Long lasting asphalt roads honored

The Asphalt Pavement Alliance (APA) announced the winners of their 2012 Perpetual Pavement Awards in April.

The award is given to the state transportation department owners of asphalt pavements that are at least 35 years old and have never had a structural failure. The average interval between resurfacing of each winning pavement must be no less than 13 years. The road must demonstrate the characteristics expected from long-life asphalt pavements: excellence in design, quality in construction and value for the traveling public.

Engineers at the National Center for Asphalt Technology (NCAT) evaluated the nominations for the Perpetual Pavement Award and a panel of industry experts validated the winners.  They are:

The Arkansas State Highway and Transportation Department for a two-mile stretch of U.S. 82 in Lafayette County, between milepost 9.45 and 11.45.

The Florida Department of Transportation for a section of State Road 55/U.S. 19 in Levy County, from the Citrus County line to State Road 121.

The Iowa Department of Transportation for 3.5 miles of northbound State Route 151 in Linn County, from milepost 30.12 to milepost 33.6.

The Minnesota Department of Transportation for 19.6 miles of U.S. Trunk Highway 61 between Winona and Wabasha (mileposts 34 to 53).

The Pennsylvania Department of Transportation for 2.9 miles of State Route 145 in Lehigh County (segments 180/181 to 240/241) in North Whitehall Township.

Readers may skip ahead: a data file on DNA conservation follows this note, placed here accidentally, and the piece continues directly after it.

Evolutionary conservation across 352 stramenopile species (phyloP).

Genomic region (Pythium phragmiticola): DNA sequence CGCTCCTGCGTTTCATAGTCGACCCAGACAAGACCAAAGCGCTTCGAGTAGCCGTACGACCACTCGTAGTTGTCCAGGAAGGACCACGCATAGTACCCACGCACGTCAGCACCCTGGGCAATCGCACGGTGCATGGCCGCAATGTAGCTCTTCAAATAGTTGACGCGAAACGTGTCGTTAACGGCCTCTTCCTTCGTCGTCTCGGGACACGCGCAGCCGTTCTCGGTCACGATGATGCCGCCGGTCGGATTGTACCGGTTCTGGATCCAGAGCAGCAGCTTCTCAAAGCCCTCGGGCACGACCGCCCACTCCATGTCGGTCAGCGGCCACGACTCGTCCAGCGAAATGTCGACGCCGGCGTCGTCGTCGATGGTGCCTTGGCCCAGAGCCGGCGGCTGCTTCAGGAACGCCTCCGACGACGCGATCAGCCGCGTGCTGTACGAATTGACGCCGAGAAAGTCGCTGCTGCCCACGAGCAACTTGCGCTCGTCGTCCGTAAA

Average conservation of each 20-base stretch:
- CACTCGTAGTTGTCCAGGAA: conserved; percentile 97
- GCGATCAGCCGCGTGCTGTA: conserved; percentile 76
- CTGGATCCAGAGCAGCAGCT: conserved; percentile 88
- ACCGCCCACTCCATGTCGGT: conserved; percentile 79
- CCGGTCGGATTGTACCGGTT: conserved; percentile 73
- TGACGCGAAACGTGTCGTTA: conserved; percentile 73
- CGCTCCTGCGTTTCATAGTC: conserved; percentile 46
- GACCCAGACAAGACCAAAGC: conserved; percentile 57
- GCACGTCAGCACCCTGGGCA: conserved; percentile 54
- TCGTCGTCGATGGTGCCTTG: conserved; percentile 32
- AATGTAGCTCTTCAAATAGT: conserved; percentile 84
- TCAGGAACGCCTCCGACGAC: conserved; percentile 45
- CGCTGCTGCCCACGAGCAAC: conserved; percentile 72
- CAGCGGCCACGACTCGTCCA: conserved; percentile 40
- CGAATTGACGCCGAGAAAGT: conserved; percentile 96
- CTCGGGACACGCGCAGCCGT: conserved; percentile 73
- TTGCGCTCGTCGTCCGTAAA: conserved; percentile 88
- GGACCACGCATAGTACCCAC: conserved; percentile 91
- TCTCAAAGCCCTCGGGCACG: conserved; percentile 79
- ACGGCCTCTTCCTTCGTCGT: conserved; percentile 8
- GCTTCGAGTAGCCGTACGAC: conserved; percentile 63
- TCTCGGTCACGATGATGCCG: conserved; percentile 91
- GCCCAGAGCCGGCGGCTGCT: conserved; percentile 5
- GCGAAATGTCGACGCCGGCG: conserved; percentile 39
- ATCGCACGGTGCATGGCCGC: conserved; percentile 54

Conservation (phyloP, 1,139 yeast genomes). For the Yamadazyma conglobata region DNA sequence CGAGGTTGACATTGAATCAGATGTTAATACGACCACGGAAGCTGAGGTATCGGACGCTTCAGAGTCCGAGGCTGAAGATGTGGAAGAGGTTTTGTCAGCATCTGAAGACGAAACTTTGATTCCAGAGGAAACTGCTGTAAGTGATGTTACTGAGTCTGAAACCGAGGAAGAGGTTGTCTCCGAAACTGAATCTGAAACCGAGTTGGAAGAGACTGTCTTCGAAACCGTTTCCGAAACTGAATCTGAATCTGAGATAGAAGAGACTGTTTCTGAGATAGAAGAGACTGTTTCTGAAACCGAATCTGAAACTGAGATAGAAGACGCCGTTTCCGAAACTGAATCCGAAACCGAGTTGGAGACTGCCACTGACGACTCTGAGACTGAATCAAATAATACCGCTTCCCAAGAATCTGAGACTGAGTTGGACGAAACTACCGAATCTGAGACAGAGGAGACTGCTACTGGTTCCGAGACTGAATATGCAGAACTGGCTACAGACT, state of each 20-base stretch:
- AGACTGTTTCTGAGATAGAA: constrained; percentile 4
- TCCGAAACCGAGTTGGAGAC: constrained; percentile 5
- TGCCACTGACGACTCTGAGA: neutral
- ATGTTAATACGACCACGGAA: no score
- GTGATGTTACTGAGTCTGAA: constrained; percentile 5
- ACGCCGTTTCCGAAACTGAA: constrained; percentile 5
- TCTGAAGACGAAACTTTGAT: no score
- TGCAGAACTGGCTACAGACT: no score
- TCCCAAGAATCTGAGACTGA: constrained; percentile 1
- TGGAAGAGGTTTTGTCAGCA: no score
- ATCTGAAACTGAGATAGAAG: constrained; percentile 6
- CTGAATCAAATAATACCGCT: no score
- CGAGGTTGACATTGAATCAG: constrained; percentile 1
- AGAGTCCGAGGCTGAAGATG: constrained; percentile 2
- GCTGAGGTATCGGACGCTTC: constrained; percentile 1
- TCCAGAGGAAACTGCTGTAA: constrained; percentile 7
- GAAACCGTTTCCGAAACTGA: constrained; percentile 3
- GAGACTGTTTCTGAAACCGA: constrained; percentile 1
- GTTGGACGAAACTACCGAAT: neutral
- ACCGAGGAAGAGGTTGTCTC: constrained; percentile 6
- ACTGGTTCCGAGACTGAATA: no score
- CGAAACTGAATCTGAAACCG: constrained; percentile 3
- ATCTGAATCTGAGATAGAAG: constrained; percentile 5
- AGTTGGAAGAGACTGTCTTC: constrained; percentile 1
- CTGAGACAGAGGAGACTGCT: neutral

The winners will receive an engraved crystal obelisk and have their names and projects added to a permanent plaque that is kept at NCAT.  Eighty-five pavements have received the Perpetual Pavement Award since the awards program began in 2001.

“One of the keys to sustainability is long life,” said Michael J. Kvach, executive director of the Asphalt Pavement Alliance. “Asphalt roads can be engineered to last indefinitely with only routine maintenance and periodic surface renewal.

“The advantages of these perpetual pavements are significant. Life-cycle costs are lower because deep pavement repairs and reconstruction are avoided. User delays are reduced because minor surface rehabilitation requires shorter work windows and can be accomplished outside of peak traffic hours. And minimal rehabilitation, combined with recycling any materials that are removed from the pavement surface, reduces the amount of material resources required over the pavement’s life.”